Judge finds railway company vicariously liable for conductor’s negligence in fatal Surrey train crash

The crash happened between a car and locomotive at Scott Road and Larson Road in 2007

VANCOUVER — A B.C. Supreme Court judge has found Southern Railway of British Columbia Limited “vicariously liable” for a conductor’s negligence in connection with a 2007 crash between a car and a train at a crossing in North Surrey that seriously injured two men and killed a third.

Treves Rylendra Chand, the driver, launched a lawsuit against the railway company and Justice Loryl Russell presided over a nine-day trial in Vancouver. The crash happened at about 10 p.m. April 16, 2007 at a railway crossing north of the intersection of Scott Road and Larson Road, at the foot of the Pattullo Bridge near the waterfront and roughly one block from the Scott Road SkyTrain station. Chand was driving a 1992 blue Ford Taurus and had two passengers, Kamaljit Kalyan and Rick Kumar. Kalyan was in the front seat, and Kumar in the back. The Taurus struck the front left side of the locomotive. Kumar’s injuries were fatal.

The court heard the train was doing about 25 kilometres an hour, at the most.

Chand, whom the court heard has no recollection of what happened, filed a negligence lawsuit against Southern, contending the crossing lights didn’t activate to warn them the train was about to cross. His lawsuit maintained Southern was negligent in maintaining the lights, and that at the time of the crash at least one crew member on the train was negligently carrying out their duties, raising the issue of vicarious liability.

The court heard from eyewitnesses as well as expert testimony.

Witness William Harkness, a transit bus driver, testified that the signal lights weren’t activated nor did he hear crossing bells or a train whistle. He said after the crash the signal lights and bells activated. Harkness also testified Chand hadn’t been speeding or driving erratically. The bus driver recalled at least one other incident when he saw a train cross there without any signals or bells activated to warn traffic.

Bruce Angus, an assessment officer with WorkSafeBC, was driving behind Chand and, like Harkness, testified that the warning lights and bells came on only immediately after the crash. Given his proximity to Chand, he testified, it could have been him who crashed. Chand was not speeding or driving erratically, he told the court.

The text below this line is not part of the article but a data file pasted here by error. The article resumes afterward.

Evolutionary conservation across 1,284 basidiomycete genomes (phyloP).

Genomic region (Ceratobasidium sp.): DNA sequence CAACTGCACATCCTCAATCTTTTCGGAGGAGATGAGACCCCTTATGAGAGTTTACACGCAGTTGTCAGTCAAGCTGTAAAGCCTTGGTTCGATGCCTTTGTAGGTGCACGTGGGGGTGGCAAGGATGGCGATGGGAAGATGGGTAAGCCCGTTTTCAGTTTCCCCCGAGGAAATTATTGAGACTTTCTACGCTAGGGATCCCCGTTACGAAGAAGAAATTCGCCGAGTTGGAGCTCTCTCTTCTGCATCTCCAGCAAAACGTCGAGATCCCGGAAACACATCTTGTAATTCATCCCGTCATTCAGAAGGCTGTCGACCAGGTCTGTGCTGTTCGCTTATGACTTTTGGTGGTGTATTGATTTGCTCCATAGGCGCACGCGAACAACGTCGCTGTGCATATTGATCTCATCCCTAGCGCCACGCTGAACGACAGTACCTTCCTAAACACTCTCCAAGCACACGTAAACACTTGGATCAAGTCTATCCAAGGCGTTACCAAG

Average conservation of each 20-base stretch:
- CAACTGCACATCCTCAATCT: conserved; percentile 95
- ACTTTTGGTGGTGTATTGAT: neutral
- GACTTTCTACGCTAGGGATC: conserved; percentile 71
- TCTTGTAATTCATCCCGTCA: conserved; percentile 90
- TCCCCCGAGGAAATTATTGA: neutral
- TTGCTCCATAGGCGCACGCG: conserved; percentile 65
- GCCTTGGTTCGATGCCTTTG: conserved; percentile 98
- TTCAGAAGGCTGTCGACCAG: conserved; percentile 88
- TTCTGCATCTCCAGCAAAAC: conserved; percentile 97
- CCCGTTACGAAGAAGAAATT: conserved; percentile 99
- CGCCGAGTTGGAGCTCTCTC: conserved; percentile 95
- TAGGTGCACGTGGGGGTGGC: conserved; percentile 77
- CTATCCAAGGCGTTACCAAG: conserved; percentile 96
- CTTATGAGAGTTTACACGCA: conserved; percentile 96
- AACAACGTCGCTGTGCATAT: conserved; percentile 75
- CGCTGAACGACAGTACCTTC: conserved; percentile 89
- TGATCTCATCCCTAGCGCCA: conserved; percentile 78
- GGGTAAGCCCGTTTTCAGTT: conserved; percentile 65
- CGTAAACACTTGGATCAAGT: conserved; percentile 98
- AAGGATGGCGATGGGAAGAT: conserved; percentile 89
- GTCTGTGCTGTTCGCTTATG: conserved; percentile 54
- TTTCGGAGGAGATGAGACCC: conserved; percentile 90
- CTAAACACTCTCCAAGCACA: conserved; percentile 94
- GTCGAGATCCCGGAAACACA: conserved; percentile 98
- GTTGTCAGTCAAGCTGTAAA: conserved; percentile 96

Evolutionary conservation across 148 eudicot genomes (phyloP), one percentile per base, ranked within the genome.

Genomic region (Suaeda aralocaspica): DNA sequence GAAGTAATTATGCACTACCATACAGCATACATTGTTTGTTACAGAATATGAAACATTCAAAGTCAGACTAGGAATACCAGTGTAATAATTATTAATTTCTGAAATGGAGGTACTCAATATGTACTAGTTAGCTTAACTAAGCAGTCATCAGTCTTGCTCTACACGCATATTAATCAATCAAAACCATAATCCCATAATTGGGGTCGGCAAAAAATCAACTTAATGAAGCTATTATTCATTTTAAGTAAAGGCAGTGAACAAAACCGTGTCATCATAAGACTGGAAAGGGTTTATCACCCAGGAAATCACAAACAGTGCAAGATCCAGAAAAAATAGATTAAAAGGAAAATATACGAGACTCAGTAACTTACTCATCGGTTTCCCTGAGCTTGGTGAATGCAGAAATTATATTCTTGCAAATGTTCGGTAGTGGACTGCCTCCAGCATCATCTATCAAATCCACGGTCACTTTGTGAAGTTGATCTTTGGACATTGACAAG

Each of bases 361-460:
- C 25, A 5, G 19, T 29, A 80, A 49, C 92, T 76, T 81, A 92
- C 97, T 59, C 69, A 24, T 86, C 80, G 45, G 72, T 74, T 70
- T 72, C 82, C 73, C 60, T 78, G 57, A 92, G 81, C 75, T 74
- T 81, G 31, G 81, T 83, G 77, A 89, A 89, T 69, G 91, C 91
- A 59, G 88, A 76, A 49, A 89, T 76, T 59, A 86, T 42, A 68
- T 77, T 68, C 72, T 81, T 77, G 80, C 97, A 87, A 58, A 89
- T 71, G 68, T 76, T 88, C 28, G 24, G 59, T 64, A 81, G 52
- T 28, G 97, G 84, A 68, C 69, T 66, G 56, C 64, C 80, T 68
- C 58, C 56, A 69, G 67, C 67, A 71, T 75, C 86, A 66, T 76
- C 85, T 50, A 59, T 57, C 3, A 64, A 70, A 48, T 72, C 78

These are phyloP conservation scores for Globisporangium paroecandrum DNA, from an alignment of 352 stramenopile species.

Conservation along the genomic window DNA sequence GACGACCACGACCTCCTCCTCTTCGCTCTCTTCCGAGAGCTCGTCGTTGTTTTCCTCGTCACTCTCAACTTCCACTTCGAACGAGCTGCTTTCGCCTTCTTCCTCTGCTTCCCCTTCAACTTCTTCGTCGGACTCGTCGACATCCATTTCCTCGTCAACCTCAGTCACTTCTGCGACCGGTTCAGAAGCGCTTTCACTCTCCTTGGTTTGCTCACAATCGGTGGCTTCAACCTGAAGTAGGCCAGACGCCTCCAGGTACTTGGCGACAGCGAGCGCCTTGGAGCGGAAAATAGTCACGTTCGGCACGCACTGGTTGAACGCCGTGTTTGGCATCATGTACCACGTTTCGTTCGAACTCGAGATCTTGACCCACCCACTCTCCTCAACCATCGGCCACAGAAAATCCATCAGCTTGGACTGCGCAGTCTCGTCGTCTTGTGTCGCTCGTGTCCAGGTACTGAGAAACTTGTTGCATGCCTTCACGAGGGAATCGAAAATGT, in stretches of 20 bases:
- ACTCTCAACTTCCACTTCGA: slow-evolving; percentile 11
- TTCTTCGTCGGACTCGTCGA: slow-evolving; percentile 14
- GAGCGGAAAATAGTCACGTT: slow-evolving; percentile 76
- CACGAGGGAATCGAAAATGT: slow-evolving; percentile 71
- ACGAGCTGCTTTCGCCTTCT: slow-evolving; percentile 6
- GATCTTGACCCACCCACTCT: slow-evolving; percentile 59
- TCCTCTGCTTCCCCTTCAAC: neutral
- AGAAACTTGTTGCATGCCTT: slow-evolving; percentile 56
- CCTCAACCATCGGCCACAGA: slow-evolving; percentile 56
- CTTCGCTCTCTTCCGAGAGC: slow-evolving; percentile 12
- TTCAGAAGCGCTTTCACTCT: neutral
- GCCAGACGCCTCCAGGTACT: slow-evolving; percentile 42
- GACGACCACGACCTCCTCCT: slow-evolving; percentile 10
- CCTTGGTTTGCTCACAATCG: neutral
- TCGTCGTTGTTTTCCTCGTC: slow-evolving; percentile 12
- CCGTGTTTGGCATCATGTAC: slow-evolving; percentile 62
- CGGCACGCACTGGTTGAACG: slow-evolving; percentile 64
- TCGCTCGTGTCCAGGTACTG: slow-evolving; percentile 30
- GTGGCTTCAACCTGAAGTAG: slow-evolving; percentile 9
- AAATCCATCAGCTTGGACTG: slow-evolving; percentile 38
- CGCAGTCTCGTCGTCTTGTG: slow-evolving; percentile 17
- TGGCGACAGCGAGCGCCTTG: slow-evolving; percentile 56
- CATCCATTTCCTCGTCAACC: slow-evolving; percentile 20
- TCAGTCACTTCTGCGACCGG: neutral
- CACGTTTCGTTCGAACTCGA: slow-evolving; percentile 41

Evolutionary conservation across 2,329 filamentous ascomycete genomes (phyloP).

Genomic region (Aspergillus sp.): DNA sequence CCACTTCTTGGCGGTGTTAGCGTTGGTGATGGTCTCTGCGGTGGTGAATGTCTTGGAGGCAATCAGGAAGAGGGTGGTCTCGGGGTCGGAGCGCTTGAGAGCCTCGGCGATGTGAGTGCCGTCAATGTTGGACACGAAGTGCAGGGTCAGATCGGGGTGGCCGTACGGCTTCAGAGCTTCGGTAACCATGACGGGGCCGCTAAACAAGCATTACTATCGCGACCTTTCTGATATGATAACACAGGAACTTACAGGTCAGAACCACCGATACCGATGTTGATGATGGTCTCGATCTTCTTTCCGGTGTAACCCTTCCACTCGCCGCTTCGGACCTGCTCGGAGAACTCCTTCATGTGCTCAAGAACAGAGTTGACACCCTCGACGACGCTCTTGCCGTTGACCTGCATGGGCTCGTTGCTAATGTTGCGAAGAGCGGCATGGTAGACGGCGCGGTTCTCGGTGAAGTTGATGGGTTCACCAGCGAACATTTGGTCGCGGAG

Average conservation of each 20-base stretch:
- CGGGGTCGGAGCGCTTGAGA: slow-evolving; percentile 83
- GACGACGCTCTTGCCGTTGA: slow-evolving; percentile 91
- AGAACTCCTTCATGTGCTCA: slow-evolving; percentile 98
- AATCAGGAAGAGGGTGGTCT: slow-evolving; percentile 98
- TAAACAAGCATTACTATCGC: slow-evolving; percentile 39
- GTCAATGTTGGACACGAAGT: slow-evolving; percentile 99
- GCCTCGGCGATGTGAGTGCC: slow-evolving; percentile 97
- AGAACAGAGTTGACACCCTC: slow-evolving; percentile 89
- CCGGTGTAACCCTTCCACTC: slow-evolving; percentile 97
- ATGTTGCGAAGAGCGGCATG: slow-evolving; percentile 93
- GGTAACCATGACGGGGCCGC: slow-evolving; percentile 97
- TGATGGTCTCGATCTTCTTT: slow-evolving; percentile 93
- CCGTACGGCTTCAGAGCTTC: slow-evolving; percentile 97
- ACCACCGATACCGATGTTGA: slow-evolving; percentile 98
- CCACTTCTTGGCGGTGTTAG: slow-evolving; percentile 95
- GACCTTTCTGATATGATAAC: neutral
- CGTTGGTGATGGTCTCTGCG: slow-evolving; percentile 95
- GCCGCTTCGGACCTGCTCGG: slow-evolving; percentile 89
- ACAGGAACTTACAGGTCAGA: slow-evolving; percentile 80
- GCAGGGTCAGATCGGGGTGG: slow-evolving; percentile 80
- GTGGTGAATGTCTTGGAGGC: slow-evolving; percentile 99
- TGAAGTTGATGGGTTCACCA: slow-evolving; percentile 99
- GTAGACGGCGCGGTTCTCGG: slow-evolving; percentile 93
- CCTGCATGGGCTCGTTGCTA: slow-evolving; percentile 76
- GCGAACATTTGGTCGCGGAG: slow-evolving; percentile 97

Bonnie Venables had been travelling southbound on Scott Road and testified that on her side of the crossing the signal lights activated but she couldn’t recall hearing bells or whistles as the train approached.

The train’s engineer, Morey Norman Martin, controlled the train’s speed, braking and whistle from the front right side of the locomotive’s cabin and could not see out of the left side, the court heard.

As the train had been moving westbound, he said, and Chand entered the crossing from south of the tracks, he didn’t know if the crossing lights were operating for northbound traffic but testified that the lights on the opposite side of the tracks were operating. He testified he sounded his horn prior to entering the crossing but wasn’t sure for how many seconds.

The judge said she could not find that the engineer violated any standard of care and found he “did nothing negligent in his role as the train’s engineer.”

Train conductor Steve Cohen, whose job was to keep a lookout for hazards on or near the tracks and let the engineer know if there were any, testified the signal lights on the south side of the tracks were working leading up to the crash but the judge found him to be an unreliable witness.

“He was combative, and changed his testimony on a number of key issues, including when he saw Mr. Chand’s vehicle approaching the crossing,” Russell said in her reasons for decision. “As a result, I find that he did not observe the signal lights flashing in the moments before the collision, nor was he keeping a regular lookout.”

Kevin Tobin was a signal maintenance foreman for Southern at the time of the crash, responsible for maintaining, repairing and building crossing signals for the railway. According to his log, he inspected the crossing four days before the crash and found nothing wrong. He usually inspected it once a week, the court heard.

He came to the crossing one hour after the crash and found the signal system’s relays in their proper position. The court heard he tested the batteries, individual track circuits and relays, and each wire and connector on each terminal for corrosion or loose connections.